'Shocking' survey suggest one in four new mothers abandoned during labour
Women surveyed said they were not able to access pain relief quickly and that doses of painkillers were not big enough
Charlie Cooper is Health Correspondent for The Independent, i, and The Independent on Sunday, writing on the NHS, medical advances, and international health. Since joining the papers as an editorial assistant, he has been nominated for young journalist of the year at both the Press Awards and the British Journalism Awards.
Thursday 12 December 2013
England’s midwife shortage has led to women being left alone for long spells during their labour, it was claimed today, as a survey uncovered growing concerns over the state of NHS maternity services.
One in four new mothers said they had been left alone at a time that worried them during their labour – described by the nursing and midwifery leaders as yet more evidence that too few midwifes were supervising hospital wards.
The findings came from the health watchdog the Care Quality Commission (CQC), following their 2013 maternity survey, the first in three years.
While there was a slight increase in the number of women who said they had confidence in care staff, up to 78 per cent, there was an increase in reports of being left alone as well as other worrying indications, including one in 10 women reporting that toilets on maternity wards were unclean.
More than 23,000 women who had a baby in February this year responded to the survey. In 2010, 22 per cent of women reported being left alone, a figure which has risen to 25 per cent this year.
The chief inspector of hospitals Sir Mike Richards said that some of the experiences described by respondents were “truly shocking”.
“I’m encouraged there are improvements but in too many cases, the quality of care delivered is just not good enough…” he said. “Feedback in the comments shows at times a truly shocking picture of experiences that should be the most joyous time in a woman’s life, not the most frightening.”
Around 10,000 women chose to comment personally on their care. Many said they were not able to access pain relief quickly and that doses of painkillers were not big enough.
Cathy Warwick, chief executive of the Royal College of Midwives (RCM), attributed the problems to midwife shortages. The College estimates that the NHS in England needs 4,800 more midwives to meet demand. Birth rates reached 40-year highs in 2012, with 700,000 being born. Despite a slight drop in the birth rate this year, midwives have warned the government against complacency.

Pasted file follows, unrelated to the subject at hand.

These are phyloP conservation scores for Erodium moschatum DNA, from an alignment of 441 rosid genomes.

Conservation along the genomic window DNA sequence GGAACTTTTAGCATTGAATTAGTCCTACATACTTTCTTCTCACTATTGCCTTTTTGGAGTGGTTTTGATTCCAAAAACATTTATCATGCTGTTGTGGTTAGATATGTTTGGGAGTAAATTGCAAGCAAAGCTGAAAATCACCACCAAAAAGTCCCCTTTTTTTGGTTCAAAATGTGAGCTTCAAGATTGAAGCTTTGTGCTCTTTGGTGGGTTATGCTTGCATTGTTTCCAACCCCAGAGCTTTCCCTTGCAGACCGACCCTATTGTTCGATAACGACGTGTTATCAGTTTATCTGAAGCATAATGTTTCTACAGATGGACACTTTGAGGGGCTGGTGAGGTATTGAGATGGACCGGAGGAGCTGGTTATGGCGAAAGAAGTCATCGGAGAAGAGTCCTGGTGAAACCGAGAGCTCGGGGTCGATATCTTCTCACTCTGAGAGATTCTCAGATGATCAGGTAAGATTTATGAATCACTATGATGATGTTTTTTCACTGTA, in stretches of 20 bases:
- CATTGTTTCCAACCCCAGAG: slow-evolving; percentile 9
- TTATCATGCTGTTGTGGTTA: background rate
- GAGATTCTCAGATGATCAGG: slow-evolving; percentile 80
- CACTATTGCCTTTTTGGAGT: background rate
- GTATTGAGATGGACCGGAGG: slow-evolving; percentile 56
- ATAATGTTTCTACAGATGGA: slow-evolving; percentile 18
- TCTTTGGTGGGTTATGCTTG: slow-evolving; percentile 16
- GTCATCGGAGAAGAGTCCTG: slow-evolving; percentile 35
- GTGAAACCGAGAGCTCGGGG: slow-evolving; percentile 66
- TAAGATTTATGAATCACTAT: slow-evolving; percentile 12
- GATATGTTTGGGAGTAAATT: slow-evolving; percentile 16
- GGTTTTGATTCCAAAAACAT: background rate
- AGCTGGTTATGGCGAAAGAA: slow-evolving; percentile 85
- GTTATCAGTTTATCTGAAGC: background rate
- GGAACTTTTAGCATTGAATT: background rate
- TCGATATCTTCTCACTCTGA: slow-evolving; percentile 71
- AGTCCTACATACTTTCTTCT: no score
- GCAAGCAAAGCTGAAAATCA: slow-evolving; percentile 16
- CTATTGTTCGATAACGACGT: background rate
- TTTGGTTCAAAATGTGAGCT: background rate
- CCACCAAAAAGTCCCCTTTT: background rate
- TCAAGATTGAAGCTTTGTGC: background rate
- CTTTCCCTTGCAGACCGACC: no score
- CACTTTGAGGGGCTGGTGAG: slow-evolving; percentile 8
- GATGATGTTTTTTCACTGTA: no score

The RCM had previously warned that the safety of women and new born babies was being put at risk by shortages.
“[This] survey shows that the NHS continues to fail too many women. It sets out yet more evidence of the real-life and disheartening effects on women of the shortage of midwives,” she said. “How many more flashing red lights do we need?”
Dr Peter Carter, general secretary of the Royal College of Nursing, agreed that staffing problems were the likely cause of patients being left unattended.
“It is promising to see improvements in a number of areas such as keeping women involved in decisions about their care and having trust in the staff providing their care, which is so important,” he said.
“However these results make it clear that there are still challenges to be met in maternity services, and it is particularly concerning that more women were left alone at a time that worried them during their birth than in 2010…” he said. “This is something which much be looked at urgently.”
Health minister Dan Poulter said that “a record 5,000” more midwives were currently in training and set to qualify in the next three years.
But shadow public health minister Luciana Berger said that the David Cameron was “failing to deliver” on election promises that thousands more midwives would be appointed
“Ministers must explain why women feel that their concerns weren't taken seriously and a growing number were left alone during labour,” she said.
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